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1 January 2016 Detection of DNA in Aphid Honeydew: A Source of Error for Molecular Gut Content Analysis?
Hannah J. Penn, James D. Harwood
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Aphids (Hemiptera: Aphididae) are pests of a vast array of crops globally, contributing to significant yield loss annually. Biological control, utilizing natural enemies to suppress focal pest species, has often been integrated into aphid management practices. To ensure that arthropod predators are consuming the target aphid, and ultimately have an impact on pest population dynamics, it is important to gather information on consumption patterns in space and time. Molecular gut content analysis can be used to assess the strength of trophic linkages between predators and prey by detecting the presence of species-specific DNA (including aphid DNA) in their gut. However, many generalist predators readily consume aphid honeydew as an additional nutritive resource beyond direct consumption of prey. This raises the important question of whether aphid honeydew is responsible for false-positive predation events being recorded using DNA-based gut content analysis, should honeydew contain detectable quantities of aphid DNA. To evaluate this potential source of error, we examined honeydew of three species of aphid, Acyrthosiphon pisum, Sitobion avenae, and Rhopalosiphum padi, for aphid DNA using standard gut content analysis methods. After extensive testing, we revealed that aphid honeydew did not contain any detectable aphid DNA for any of the species, nor did honeydew inhibit the amplification of aphid DNA in positive control experiments. These data indicate that aphid predation rates previously reported are not influenced by direct consumption of honeydew. This study, therefore, shows that using DNA-based gut content analysis is a reliable method to measure aphid predation in the field, even when predators are exposed to and consume, honeydew.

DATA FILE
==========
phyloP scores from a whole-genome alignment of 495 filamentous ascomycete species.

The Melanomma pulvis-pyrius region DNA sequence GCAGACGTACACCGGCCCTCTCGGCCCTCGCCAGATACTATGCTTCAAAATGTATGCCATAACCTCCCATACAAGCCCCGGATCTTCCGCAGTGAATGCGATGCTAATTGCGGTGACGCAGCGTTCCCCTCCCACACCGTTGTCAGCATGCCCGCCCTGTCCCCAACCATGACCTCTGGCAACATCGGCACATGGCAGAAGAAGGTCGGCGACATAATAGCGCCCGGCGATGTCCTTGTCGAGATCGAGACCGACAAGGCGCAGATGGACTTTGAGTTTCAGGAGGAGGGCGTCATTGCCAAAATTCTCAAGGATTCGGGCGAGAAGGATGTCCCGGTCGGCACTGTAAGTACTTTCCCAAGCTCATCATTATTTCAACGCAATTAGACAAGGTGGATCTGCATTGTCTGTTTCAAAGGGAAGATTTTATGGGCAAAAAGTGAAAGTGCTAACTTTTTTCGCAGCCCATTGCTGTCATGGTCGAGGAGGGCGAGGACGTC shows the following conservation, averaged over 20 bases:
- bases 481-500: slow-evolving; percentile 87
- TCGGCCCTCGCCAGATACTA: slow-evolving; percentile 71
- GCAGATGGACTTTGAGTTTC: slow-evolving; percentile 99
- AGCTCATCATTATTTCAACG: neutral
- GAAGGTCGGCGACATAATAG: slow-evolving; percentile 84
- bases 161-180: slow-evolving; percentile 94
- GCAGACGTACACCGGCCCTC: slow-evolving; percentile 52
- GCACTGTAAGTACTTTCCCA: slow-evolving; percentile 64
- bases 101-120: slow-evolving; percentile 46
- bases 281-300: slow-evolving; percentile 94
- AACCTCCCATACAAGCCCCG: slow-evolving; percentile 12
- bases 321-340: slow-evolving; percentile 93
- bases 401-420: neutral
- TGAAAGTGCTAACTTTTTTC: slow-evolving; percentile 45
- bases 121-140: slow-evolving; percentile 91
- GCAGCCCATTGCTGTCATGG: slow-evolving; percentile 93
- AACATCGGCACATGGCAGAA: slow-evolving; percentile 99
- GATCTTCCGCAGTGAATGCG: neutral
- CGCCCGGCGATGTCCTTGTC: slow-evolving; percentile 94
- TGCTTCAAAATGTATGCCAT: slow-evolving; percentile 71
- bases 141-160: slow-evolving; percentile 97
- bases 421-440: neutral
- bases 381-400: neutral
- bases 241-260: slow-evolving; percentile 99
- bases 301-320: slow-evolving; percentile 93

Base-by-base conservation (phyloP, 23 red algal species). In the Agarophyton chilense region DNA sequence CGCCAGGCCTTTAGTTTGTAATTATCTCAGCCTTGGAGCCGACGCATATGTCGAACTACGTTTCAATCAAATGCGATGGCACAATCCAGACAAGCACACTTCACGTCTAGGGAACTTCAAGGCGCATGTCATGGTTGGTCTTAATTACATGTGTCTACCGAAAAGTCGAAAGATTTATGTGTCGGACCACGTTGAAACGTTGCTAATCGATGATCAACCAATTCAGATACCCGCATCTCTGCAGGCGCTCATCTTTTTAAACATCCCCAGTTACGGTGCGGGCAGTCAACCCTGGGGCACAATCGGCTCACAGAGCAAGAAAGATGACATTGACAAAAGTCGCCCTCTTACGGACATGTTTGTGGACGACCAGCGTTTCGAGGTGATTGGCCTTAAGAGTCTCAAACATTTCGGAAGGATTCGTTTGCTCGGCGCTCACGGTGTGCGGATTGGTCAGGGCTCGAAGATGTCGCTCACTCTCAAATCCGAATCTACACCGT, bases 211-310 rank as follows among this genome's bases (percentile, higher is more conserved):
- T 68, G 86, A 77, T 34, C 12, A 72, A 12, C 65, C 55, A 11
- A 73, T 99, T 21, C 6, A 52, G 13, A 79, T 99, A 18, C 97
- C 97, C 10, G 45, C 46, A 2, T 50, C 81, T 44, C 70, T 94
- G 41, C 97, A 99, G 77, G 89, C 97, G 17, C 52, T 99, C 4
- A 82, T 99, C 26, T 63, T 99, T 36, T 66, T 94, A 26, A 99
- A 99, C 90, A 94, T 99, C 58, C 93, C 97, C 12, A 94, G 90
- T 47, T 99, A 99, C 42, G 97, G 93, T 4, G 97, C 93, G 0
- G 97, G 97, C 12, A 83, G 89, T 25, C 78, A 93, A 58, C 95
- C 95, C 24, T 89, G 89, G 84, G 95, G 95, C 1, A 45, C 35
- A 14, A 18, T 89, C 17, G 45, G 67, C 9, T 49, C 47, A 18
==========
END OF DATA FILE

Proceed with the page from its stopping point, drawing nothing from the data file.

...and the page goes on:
© 2016 Kansas Entomological Society
Hannah J. Penn and James D. Harwood "Detection of DNA in Aphid Honeydew: A Source of Error for Molecular Gut Content Analysis?," Journal of the Kansas Entomological Society 89(1), 85-91, (1 January 2016).
Received: 30 November 2015; Accepted: 1 February 2016; Published: 1 January 2016
Acyrthosiphon pisum
food webs
predator-prey interactions
Rhopalosiphum padi
Sitobion avenae
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